The first of these I wrote after getting home from a late-night movie after 2am. (A rarity for me. I really love my consistent 9:30-11:00 bedtime range). The second was my morning writing. I’m curious if there’s any difference based on when I write. I’m trying to experiment with ways to create horror in bright light instead of darkness, and in interesting not-stereotypically-‘spooky’ settings.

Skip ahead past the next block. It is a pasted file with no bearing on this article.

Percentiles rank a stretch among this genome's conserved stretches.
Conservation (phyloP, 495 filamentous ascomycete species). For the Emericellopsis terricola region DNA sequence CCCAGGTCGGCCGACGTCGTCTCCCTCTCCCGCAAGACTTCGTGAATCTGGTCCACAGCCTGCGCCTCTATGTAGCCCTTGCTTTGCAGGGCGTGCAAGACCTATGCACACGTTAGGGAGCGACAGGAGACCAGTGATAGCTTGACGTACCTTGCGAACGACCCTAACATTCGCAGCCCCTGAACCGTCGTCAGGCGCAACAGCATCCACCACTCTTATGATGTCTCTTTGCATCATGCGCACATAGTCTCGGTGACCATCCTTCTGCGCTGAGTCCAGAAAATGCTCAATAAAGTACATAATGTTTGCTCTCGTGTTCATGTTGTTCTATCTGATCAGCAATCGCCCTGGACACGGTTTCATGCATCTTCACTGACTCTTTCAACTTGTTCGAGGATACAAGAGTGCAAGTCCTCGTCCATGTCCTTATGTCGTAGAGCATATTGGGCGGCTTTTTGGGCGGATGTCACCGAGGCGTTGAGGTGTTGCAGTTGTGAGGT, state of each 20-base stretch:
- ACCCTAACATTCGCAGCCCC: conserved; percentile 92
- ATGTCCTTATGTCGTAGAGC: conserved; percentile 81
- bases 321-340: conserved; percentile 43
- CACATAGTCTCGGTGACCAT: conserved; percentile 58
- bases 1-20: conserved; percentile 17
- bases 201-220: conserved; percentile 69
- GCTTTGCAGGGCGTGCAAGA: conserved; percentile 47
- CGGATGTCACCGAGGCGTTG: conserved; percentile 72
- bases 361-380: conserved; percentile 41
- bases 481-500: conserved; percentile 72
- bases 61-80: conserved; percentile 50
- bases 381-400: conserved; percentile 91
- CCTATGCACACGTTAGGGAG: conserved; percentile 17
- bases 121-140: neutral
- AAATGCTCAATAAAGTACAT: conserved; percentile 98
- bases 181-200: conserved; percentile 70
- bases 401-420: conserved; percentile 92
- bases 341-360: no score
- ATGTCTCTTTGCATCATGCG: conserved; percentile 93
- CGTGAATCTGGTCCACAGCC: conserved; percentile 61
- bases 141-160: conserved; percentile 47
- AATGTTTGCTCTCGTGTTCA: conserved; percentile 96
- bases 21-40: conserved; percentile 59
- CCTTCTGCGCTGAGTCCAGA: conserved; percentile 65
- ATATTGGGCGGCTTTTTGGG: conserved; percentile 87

As he reached their door, Byron heard a buzz building behind him and turned to see the first fluorescent tube at the far end of the hallway growing brighter. Suddenly, it returned to normal. Byron continued staring for a moment, then turned back around. The buzz again and he spun immediately. The next tube, flaring white. It peaked, then faded back to normal, just like the first. Right away, the third tube, just before the elevator did the same, and right as it peaked, the next one started, then the next when that one was halfway done. The second to last started, just a few metres ahead of him, hitting the peak in seconds and holding while the buzz scraped up in pitch and became a whine. The tube right above him flashed straight to the peak whiteness of the others, then continued growing rapidly brighter. Byron tried to block the light with his arm, which worked for a moment, but moments later the whole hall seemed to be filled with hollow white light and the whine tumbled down pitch again, becoming a groan, and then an almost human-sounding scream. Byron shut his eyes, but even through the lids could see the light continuing to grow with the sound. He could even feel the sharp brightness pressing into his skin, squeezing him and needling him. The pressure focused on a few spots, and then the unmistakable grip of a clammy hand locked around the forearm he was still holding up. He wrenched his arm down and the grip vanished, but he could still feel it. Like the sting that remains after something strikes your flesh, but not hot like a sting. More like the cold that sometimes slides down your back in moments of fear. Byron flailed his arm until he found the wall to his left and followed it the last few steps to the door. While he fumbled the key and the doorknob, the sounds started to undulate, first on a regular rhythm, then becoming more irregular, mixing and riding between pitches. It sounded like a voice attempting to figure out how to get itself around language for the first time. The key refused to go into the lock and by now all Byron could see was white light. He put his hand back on the wall and felt his way past the door to the continuing side, which should have stopped inches later at the corner of the hall’s end but kept going. Fuck. Keeping his fingers on the wall, Byron reached his other hand he hoped across the hall, fingertips flailing for purchase that eluded him. A tight spot in the dead centre of his stomach flared, tightening as he reached, as his first hand almost left the wall. He pictured the hallway, he’d walked it dozens of times by now, and knew he must be inches from the other side with his second hand, that if he simply let go of the side he was touching, he’d be on the other instantly. Instead, he just kept stretching toward it, willing his fingers to grow that little bit because he just knew somehow letting go of the wall entirely would end badly. The half-voice continued straining for speech, so that Byron kept imaging he heard actual words. It was coming from all around him, but getting closer and closer until it spoke directly into his ear, whispering more almost-words until he couldn’t hear anything in his own head. Finally, he pulled back and launched himself across what he was sure would be a great void and slammed full force into the opposite wall, stunning himself for a moment before shaking his head a little and realizing the light was gone. His eyes darted to each fluorescent tube in turn, watching for several moments as all of them shone down on the hallway in a perfectly normal manner. He turned once more toward his own door, in front of which a white, humanoid shadow hunched for just a moment, then disappeared in a blink.